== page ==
The Who

Dance to Keep from Crying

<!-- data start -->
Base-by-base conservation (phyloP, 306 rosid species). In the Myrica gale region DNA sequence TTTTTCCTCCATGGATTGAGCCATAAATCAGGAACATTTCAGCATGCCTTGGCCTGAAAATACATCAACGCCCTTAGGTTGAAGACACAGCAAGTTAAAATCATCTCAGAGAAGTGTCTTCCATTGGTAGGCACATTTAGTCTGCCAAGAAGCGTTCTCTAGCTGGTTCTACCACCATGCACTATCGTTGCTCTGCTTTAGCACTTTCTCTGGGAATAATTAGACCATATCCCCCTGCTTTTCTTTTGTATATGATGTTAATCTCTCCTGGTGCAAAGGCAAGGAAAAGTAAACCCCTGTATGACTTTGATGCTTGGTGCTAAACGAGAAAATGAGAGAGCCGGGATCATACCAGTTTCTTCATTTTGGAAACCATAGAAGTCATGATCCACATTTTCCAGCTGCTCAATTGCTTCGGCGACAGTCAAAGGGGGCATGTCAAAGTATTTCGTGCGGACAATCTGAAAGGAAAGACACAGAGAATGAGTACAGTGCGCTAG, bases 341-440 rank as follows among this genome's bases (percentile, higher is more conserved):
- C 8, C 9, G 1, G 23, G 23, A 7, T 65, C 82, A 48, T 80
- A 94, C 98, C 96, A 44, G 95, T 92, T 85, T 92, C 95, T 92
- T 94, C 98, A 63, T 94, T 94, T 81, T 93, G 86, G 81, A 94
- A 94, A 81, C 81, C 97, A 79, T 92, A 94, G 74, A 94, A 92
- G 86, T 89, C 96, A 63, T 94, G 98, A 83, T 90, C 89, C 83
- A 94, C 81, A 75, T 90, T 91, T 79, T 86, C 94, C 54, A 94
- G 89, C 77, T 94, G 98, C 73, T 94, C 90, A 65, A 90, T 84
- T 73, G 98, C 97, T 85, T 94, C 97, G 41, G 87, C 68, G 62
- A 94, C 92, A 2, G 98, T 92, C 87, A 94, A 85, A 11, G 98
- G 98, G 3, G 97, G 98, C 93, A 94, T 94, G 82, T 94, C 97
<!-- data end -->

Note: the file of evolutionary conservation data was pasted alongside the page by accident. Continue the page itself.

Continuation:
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The earliest tape of the Who ever to surface, and thus of substantial interest to diehards. It's interesting and not without its enjoyable spots, but it shows barely a glimmer of what would make the Who so special, presenting instead a fairly typical R&B-based band of the early British Invasion era. The liner notes say this was recorded at the Marquee Club in June 1963, which I suspect is too early, though it's certainly very early on in the band's career, as they stick exclusively to R&B covers. From listening, you can't be certain whether Moon has joined the band or not, but in any case it's a rough-and-tumble look at their R&B roots, with quite listenable (if hardly outstanding) fidelity. The Miracles' "Dance (To Keep From Crying)" and "Young Man Blues" (a much less heavier version than the one on Live At Leeds) are the best cuts; you get a glimpse of Townshend's feedback/distortion tricks in their embryo on "Pretty Thing." But Daltrey's vocals on some of the cuts (including "Pretty Thing") are laughably gruff and overwrought, and all of side two is taken up with extremely tedious jams on "Spoonful" and "Money."